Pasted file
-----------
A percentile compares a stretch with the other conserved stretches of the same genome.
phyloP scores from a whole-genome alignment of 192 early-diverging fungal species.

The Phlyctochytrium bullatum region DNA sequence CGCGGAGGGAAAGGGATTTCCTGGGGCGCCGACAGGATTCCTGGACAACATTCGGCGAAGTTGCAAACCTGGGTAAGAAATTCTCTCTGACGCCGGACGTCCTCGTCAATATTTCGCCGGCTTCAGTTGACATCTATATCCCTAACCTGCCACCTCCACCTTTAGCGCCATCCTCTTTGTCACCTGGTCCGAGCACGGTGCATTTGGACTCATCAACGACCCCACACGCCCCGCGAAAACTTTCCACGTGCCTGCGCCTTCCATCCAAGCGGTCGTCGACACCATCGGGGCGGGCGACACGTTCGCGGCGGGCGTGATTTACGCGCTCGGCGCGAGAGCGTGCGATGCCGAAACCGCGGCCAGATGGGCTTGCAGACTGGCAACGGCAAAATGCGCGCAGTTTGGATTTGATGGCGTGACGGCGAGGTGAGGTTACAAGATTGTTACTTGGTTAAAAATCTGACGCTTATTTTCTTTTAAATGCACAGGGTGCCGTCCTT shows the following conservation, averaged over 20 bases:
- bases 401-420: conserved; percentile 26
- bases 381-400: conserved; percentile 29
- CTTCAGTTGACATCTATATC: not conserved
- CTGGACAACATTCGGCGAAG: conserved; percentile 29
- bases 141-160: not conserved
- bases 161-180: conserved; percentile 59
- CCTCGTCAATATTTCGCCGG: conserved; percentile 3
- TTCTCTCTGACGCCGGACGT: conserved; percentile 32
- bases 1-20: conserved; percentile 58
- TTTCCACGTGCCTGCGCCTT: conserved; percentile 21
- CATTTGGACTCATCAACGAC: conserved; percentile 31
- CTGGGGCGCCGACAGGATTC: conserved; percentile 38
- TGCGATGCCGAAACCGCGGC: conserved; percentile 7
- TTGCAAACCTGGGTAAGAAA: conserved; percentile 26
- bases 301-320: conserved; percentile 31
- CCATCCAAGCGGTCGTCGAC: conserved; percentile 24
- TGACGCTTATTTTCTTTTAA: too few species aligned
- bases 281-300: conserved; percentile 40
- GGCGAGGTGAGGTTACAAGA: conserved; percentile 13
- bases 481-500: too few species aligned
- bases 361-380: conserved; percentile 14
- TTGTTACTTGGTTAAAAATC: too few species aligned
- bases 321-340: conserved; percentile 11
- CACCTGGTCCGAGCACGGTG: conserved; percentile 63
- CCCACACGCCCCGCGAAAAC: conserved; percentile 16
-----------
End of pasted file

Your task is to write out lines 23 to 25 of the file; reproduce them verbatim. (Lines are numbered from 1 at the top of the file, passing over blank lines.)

- bases 481-500: too few species aligned
- bases 361-380: conserved; percentile 14
- TTGTTACTTGGTTAAAAATC: too few species aligned